Liam Denning is a Bloomberg Gadfly columnist covering energy, mining and commodities. He previously was the editor of the Wall Street Journal's "Heard on the Street" column. Before that, he wrote for the Financial Times' Lex column. He has also worked as an investment banker and consultant.

In the high-octane exploration and production business, growth rules.

Still, it seems a tad harsh that Pioneer Natural Resources Co. knocking a mere percentage point off its output target for 2017 should have wiped 9 percent off its share price in after-hours trading as Tuesday evening segued into Wednesday morning.

Except it wasn't a mere percentage point.

Overall, it's true Pioneer cut its target for production growth in 2017 from 15-18 percent to 15-16 percent. That's a drop of just one point using the middle of those ranges and still within range. Moreover, Pioneer isn't the only company tapping the brakes on spending and growth amid sub-$50 oil. 

The bigger problem lay beneath that headline number.

Production delays and a rising cut of natural gas and natural-gas liquids in Pioneer's wells mean less crude oil than expected. And given that, even in its battered state, crude oil commands much higher prices than either of those other two fuels, that's a big problem.

At the start of the year, Pioneer laid out a plan to raise its crude-oil production to 62 percent of its overall output in 2017, up from 57 percent in 2016. Now the target is just 58 percent. That's still an increase, obviously.

But combine it with the tweak down in overall production and it's a big, 9 percentage-point cut -- taking oil output growth this year below the long-term plan Pioneer laid out to much fanfare in February:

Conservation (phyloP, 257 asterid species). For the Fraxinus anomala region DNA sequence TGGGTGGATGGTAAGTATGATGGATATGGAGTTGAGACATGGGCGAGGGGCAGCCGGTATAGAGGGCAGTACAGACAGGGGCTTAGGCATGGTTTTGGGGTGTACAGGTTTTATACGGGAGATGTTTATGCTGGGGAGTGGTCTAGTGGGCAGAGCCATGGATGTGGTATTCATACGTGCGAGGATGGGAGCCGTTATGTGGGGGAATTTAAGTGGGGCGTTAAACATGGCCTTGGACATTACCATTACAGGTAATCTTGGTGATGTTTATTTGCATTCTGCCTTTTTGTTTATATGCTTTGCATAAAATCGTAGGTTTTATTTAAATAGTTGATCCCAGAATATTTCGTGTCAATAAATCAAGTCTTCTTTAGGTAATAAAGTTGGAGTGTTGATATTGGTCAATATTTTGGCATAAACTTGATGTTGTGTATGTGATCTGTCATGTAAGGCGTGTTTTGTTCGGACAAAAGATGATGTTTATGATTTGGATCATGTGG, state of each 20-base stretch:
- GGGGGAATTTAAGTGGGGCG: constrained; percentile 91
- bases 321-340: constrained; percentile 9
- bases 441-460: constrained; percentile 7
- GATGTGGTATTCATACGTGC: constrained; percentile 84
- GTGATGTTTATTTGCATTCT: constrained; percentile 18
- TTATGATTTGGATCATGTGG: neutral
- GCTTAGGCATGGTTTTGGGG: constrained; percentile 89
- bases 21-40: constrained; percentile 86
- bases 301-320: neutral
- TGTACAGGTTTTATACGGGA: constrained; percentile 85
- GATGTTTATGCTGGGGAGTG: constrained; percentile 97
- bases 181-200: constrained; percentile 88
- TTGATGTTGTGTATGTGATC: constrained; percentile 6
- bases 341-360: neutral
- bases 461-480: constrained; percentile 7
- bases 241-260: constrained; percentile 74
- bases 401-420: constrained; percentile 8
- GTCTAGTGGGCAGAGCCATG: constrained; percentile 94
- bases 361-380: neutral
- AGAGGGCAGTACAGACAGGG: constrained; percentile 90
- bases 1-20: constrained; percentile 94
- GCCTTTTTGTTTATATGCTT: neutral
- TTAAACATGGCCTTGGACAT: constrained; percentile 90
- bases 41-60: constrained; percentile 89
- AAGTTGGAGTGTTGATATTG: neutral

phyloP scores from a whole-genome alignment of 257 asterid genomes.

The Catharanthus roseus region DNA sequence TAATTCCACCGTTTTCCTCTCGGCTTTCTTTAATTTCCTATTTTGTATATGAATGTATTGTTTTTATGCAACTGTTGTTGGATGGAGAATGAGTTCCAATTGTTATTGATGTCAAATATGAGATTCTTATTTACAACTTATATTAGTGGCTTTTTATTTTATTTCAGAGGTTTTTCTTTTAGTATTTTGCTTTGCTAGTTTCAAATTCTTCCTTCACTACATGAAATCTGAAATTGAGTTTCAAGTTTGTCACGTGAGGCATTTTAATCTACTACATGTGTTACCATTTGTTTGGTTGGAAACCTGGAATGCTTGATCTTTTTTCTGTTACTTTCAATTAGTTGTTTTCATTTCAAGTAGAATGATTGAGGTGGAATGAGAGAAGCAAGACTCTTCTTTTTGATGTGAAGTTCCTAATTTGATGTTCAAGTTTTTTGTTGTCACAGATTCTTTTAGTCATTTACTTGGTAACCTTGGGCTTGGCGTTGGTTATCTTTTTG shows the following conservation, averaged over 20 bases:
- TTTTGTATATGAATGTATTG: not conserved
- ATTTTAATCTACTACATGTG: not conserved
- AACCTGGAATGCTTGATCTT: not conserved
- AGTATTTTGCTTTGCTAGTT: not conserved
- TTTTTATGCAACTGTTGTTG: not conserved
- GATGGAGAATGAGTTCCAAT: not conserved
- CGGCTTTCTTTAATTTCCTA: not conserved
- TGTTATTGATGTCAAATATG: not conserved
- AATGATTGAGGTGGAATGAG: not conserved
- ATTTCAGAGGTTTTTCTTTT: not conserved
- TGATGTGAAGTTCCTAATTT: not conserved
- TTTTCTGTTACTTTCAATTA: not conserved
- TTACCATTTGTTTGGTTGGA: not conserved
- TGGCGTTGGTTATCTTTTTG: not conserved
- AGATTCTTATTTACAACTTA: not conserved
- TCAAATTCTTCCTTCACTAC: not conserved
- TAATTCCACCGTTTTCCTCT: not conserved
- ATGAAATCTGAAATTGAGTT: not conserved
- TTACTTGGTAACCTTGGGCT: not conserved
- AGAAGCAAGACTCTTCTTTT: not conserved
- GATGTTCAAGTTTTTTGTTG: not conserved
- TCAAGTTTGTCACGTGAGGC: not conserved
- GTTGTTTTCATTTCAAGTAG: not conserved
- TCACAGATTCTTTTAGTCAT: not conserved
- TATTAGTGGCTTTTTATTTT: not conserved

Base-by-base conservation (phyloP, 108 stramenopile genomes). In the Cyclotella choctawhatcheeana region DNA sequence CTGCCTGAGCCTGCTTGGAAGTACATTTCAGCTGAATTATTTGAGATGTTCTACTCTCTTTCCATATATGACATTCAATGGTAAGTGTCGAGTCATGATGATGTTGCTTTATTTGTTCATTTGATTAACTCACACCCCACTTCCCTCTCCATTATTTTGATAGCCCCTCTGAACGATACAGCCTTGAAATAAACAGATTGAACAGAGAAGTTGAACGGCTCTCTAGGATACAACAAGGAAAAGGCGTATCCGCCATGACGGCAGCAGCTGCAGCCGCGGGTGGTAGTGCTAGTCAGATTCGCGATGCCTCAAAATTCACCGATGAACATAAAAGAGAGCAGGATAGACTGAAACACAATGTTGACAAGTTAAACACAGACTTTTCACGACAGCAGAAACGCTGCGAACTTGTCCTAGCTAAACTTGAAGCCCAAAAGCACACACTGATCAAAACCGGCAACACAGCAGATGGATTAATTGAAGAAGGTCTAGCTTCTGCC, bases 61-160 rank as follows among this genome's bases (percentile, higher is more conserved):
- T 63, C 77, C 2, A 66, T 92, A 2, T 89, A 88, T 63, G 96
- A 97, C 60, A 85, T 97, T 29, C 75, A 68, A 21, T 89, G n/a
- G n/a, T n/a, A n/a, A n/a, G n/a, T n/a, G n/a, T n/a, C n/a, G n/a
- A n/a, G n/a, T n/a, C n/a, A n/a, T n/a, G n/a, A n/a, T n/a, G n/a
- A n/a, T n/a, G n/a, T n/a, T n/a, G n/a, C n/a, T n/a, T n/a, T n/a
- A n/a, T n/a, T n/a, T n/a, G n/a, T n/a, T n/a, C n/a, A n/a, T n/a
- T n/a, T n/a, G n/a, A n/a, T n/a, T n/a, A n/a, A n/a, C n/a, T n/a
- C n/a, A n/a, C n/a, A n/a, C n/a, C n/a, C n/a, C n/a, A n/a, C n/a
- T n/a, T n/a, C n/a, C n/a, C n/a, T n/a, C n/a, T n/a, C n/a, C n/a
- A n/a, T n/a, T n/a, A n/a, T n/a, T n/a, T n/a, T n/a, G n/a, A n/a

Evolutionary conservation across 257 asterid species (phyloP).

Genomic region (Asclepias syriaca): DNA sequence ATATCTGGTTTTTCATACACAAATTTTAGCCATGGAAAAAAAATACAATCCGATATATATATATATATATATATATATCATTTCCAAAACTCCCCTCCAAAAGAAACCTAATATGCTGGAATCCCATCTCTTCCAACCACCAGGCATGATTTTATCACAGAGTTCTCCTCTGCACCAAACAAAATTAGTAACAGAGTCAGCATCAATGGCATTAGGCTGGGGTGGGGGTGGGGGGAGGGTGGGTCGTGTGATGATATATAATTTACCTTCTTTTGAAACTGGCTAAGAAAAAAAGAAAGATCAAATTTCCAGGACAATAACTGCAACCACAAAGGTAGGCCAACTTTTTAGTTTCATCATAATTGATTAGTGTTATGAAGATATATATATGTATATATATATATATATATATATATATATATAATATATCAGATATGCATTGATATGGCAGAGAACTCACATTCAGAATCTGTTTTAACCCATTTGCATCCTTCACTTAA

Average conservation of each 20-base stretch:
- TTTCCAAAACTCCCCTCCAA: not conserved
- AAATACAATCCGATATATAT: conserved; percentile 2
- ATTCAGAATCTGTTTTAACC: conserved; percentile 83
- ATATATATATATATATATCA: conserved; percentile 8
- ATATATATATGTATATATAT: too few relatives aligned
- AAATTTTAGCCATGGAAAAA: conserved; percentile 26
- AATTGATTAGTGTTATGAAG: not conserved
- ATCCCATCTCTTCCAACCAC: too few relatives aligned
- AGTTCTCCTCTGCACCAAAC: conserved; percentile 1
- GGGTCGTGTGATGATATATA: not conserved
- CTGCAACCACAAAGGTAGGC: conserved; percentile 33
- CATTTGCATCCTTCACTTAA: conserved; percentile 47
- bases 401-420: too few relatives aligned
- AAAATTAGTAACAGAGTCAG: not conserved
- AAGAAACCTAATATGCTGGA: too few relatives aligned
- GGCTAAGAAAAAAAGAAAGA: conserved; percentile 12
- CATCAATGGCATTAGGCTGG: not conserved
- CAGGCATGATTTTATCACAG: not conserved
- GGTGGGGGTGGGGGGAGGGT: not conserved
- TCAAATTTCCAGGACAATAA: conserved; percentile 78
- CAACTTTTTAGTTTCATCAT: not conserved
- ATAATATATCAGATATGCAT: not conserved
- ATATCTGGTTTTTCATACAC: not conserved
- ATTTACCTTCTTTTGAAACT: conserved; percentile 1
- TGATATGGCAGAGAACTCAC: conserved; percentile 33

Crude Calculation
Pioneer's new guidance implies a drop of nine percentage points in its projected growth of oil production in 2017 -- taking it below the company's long-term plan
Source: The company
Note: Original and revised guidance calculated using the mid-points of Pioneer's targets. Long-term guidance is "18%+".

Granted, 17 percent growth in oil production is still pretty racy and only just below the long-term plan.

But at 12.5 times Ebitda, Pioneer's stock trades toward the top of an already relatively rarefied group of Permian producers, so there's little room for error (it doesn't help that arch-rival EOG Resources Inc. turned in much better numbers.) The company will have a lot of explaining to do on Wednesday morning's call.

Increasing the oil cut has been crucial to the survival of many firms in the downturn, Pioneer included:

The steady increase in the proportion of crude oil in Pioneer's output has been crucial to mitigating the impact of the crash on its cash flow
Source: The company
Note: "LTM" reflects the last 12 months through June 2017.

Even for E&P investors, growth has to be the right kind of growth.

This column does not necessarily reflect the opinion of Bloomberg LP and its owners.

To contact the author of this story:
Liam Denning in New York at

To contact the editor responsible for this story:
Mark Gongloff at